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Pedro Pietri, 59; Puerto Rican poet

NEW YORK -- Pedro Pietri, a cofounder of the Nuyorican Poets Cafe who composed poems and plays that illustrated the lives of Puerto Rican New Yorkers, died of renal failure on Wednesday. He was 59.

He was best known for "Puerto Rican Obituary," a poem published in 1973 that chronicled the lives of five people who left Puerto Rico for mainland America with plans that never bore fruit. The piece was embraced by prideful young Puerto Ricans in New York -- called Nuyoricans for short.

Born in Ponce, Puerto Rico, and raised in Harlem, Mr. Pietri began composing his own works while attending Harlem High School. He served in Vietnam but said his experience there drove him farther to the left.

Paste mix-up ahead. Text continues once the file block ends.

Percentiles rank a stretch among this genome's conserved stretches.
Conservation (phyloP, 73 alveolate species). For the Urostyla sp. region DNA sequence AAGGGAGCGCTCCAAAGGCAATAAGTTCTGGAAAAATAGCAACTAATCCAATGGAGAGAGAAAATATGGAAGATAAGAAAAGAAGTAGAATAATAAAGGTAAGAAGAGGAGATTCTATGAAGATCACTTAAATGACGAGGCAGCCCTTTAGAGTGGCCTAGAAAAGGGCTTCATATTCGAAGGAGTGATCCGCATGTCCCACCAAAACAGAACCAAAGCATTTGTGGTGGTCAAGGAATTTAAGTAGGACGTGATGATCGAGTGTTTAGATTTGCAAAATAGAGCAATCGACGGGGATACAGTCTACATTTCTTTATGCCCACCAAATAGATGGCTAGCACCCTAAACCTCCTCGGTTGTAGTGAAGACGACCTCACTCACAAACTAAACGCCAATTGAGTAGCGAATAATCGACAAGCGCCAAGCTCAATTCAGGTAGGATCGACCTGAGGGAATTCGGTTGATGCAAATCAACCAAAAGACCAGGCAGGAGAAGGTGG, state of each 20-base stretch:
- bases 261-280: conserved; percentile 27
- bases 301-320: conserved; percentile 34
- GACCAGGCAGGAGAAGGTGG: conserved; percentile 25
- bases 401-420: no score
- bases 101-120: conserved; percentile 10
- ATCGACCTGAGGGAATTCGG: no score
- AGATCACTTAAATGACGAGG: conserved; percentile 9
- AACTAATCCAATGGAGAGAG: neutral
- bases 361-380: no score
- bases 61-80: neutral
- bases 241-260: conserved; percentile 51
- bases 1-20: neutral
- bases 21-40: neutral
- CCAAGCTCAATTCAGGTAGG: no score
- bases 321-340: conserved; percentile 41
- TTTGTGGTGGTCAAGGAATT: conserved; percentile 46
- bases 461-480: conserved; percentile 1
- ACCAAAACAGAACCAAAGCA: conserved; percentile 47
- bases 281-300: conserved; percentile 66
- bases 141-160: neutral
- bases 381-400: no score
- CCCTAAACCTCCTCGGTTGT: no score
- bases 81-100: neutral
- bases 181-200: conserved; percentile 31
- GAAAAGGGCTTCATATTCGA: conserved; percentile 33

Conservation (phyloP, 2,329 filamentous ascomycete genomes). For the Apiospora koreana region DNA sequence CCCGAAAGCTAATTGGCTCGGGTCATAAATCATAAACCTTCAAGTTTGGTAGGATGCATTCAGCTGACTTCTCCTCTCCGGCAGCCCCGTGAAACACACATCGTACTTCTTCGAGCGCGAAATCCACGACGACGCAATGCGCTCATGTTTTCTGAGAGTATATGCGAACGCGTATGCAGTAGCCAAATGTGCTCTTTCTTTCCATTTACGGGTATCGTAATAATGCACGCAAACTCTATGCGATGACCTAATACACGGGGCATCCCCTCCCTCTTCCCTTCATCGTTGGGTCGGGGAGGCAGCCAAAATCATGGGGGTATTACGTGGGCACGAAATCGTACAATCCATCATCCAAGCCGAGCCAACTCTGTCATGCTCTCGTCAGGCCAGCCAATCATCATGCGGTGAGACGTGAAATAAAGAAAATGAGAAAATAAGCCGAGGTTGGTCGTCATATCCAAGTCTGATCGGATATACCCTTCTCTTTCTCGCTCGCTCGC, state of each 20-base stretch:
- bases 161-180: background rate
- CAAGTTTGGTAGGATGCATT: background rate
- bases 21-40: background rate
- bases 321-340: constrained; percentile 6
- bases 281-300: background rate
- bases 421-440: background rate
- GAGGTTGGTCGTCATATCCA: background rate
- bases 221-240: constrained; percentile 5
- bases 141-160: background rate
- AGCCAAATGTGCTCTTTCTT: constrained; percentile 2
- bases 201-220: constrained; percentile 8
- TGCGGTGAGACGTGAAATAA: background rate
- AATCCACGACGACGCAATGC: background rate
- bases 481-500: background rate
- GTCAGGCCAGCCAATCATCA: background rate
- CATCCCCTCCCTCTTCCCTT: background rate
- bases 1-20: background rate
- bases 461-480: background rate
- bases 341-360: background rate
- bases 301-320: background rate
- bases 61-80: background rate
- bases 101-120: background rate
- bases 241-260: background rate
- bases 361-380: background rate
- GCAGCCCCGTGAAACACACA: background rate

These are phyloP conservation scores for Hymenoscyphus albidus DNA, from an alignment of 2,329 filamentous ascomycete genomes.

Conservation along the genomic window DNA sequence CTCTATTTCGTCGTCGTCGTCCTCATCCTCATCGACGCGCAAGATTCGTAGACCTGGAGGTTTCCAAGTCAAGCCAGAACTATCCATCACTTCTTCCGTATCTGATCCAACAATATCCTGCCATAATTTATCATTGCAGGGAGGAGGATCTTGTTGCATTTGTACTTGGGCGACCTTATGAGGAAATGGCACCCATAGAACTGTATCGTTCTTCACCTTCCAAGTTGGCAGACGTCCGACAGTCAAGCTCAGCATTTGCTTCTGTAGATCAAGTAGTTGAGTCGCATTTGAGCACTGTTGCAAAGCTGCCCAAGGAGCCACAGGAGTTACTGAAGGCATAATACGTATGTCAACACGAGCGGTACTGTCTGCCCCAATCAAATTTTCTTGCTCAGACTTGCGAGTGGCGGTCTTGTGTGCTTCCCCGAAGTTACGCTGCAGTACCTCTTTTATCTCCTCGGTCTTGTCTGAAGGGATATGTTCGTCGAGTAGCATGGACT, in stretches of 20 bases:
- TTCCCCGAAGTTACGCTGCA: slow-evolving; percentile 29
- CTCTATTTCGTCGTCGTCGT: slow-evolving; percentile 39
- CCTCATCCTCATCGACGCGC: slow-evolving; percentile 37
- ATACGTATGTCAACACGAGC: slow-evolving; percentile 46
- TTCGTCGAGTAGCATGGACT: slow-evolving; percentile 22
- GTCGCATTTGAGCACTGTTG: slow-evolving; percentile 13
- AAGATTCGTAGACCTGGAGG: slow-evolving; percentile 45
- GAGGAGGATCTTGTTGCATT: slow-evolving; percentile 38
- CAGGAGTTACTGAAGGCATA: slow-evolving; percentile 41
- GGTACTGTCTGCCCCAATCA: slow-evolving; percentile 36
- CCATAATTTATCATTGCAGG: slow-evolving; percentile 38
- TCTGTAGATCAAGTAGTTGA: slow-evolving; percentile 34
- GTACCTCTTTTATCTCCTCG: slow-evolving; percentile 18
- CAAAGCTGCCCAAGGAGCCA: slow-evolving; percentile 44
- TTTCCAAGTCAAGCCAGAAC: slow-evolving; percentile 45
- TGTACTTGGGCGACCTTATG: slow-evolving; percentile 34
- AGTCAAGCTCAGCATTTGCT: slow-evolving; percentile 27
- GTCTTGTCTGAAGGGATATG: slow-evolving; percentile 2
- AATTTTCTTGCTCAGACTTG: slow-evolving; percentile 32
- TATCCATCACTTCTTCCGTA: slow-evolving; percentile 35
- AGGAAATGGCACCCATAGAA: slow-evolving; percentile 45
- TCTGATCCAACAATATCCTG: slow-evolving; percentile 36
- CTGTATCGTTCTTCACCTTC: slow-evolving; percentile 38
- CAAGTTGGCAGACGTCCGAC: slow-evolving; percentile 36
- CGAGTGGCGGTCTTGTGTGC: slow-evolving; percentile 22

He first read "Puerto Rican Obituary" at First Spanish Methodist Church in solidarity with the Young Lords, an activist group that briefly took over the church in 1969. He later continued to be involved as an activist including anti-AIDS causes.

Mr. Pietri's work was inspirational for many young Latino poets, including those who were regulars at Nuyorican on the Lower East Side. He garnered attention for spoken word pieces and songs such as "El Puerto Rican Embassy" and "The Spanglish National Anthem."

Mr. Pietri leaves his wife, Margarita; a sister Carmen Pietri Diaz; a brother, Joe; and four children.

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